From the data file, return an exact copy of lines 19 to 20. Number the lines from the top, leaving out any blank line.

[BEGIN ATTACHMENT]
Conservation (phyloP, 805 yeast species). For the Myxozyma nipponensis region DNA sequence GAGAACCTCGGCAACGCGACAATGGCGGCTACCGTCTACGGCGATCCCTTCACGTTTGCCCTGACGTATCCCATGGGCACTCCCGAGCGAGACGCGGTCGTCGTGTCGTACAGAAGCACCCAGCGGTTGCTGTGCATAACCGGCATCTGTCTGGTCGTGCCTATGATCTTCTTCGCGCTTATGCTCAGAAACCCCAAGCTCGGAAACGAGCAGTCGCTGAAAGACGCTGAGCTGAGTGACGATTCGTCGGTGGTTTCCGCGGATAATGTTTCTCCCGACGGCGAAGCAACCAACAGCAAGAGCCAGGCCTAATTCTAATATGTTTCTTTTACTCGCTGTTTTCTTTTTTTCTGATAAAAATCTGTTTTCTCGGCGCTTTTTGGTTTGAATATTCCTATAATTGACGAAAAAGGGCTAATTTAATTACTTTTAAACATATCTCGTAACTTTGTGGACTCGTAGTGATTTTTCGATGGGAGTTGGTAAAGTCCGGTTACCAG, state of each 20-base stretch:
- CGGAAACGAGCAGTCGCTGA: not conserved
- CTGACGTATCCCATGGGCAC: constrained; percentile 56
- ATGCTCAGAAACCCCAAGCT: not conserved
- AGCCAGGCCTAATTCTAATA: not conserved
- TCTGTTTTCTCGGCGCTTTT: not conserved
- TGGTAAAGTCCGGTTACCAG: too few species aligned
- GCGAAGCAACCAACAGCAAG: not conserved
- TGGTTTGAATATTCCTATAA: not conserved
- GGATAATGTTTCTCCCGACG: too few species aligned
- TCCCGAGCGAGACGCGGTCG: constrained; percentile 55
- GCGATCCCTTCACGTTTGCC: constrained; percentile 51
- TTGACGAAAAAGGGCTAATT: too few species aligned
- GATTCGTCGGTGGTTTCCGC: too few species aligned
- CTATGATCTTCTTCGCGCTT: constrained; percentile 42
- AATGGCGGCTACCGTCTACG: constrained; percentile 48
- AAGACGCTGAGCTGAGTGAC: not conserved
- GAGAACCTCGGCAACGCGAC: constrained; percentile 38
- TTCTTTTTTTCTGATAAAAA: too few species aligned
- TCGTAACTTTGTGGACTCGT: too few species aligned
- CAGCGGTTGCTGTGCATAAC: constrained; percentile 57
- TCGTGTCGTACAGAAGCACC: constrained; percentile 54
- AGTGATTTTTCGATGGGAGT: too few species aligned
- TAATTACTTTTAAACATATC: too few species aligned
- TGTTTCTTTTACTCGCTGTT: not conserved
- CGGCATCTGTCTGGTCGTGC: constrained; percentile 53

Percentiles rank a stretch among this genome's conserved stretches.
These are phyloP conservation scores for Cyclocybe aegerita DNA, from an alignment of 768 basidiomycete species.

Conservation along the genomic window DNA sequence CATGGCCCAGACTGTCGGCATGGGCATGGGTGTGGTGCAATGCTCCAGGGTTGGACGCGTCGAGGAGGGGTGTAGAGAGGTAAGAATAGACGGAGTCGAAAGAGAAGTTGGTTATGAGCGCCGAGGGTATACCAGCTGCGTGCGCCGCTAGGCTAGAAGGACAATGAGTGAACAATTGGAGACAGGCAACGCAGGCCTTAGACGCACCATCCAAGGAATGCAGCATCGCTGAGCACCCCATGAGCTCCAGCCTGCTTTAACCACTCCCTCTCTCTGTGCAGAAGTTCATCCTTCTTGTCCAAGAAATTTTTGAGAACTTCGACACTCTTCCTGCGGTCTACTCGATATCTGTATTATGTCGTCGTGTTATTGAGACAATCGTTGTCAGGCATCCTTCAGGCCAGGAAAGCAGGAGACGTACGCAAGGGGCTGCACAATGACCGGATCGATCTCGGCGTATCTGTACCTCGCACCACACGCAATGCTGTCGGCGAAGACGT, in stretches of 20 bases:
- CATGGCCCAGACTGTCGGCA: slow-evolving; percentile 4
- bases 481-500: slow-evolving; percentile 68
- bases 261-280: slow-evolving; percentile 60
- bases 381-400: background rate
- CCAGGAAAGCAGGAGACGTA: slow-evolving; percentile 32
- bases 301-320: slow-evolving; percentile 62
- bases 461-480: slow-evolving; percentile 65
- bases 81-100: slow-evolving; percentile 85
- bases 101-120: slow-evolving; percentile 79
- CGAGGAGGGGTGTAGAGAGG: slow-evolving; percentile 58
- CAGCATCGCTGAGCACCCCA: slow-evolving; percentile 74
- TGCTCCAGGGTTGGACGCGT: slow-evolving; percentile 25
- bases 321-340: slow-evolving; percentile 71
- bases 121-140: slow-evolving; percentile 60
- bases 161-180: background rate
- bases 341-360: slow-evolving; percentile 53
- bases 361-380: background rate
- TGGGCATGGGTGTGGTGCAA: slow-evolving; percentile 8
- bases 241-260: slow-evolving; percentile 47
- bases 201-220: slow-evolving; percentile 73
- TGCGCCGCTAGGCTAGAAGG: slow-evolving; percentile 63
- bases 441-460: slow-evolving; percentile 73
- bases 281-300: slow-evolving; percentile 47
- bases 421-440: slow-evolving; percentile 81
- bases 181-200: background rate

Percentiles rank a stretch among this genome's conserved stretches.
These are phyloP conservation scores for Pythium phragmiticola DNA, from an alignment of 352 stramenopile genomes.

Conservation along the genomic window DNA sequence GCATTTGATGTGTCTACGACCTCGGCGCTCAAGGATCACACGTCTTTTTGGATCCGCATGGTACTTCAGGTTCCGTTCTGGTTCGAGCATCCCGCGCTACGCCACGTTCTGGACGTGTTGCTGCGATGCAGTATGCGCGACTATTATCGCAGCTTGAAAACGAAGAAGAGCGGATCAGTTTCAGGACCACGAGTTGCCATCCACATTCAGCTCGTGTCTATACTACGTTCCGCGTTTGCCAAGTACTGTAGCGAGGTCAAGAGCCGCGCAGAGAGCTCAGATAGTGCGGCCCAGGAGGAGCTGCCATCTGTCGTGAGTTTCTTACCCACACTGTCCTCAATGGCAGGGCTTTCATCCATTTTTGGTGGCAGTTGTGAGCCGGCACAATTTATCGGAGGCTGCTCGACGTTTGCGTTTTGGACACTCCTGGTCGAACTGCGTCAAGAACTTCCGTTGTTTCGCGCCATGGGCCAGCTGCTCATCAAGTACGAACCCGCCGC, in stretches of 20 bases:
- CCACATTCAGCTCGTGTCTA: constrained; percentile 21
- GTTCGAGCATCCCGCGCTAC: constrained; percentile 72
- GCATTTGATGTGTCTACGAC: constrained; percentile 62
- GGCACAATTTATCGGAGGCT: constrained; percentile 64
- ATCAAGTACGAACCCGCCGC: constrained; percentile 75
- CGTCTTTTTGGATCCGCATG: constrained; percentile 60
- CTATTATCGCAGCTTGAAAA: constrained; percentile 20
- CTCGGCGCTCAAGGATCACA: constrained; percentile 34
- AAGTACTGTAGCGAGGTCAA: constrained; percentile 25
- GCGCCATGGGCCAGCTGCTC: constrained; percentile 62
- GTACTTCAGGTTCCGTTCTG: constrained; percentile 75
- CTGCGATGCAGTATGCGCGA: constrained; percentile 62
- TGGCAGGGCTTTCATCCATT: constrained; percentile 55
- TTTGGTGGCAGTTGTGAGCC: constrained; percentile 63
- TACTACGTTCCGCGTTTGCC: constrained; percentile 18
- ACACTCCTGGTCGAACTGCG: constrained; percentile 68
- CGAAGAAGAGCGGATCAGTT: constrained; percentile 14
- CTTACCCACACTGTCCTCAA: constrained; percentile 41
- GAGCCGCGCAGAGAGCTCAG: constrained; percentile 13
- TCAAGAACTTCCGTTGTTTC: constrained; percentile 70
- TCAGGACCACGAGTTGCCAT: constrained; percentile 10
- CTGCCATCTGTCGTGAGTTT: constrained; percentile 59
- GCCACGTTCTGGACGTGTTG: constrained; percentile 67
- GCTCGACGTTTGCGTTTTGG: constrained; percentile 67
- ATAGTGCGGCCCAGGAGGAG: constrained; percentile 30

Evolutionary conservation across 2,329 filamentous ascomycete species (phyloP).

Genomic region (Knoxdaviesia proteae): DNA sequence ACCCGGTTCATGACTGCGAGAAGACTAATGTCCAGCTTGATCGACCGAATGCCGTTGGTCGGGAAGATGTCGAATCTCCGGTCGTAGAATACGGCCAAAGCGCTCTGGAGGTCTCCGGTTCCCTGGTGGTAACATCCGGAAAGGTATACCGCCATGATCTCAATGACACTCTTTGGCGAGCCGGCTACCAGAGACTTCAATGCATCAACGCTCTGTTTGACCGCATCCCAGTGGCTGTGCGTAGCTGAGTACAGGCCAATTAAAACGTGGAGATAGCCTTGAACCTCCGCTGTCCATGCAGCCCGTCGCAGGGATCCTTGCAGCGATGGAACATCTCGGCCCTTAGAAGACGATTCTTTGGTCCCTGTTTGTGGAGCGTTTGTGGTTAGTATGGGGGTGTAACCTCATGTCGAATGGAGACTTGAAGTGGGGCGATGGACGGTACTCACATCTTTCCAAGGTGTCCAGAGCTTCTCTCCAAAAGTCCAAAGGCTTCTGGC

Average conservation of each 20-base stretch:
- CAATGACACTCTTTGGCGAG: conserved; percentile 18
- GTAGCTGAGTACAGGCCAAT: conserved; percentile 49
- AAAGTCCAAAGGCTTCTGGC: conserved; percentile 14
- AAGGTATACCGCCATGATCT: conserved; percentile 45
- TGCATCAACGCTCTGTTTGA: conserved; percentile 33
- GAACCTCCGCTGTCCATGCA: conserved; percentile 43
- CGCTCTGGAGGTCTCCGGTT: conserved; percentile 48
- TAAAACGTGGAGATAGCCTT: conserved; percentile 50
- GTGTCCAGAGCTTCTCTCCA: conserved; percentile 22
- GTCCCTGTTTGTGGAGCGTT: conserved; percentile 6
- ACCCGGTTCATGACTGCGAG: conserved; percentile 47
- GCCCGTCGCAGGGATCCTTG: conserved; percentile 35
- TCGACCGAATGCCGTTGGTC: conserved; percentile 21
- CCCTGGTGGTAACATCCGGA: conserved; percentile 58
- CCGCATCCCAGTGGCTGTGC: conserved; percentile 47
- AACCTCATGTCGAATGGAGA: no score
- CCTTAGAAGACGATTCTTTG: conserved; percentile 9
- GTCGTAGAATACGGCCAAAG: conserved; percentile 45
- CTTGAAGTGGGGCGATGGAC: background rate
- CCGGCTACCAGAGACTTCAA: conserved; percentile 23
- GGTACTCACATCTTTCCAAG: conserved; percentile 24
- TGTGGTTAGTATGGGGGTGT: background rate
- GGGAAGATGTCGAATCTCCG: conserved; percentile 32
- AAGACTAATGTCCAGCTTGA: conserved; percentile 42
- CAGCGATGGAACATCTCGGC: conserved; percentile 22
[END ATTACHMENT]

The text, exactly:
- TTCTTTTTTTCTGATAAAAA: too few species aligned
- TCGTAACTTTGTGGACTCGT: too few species aligned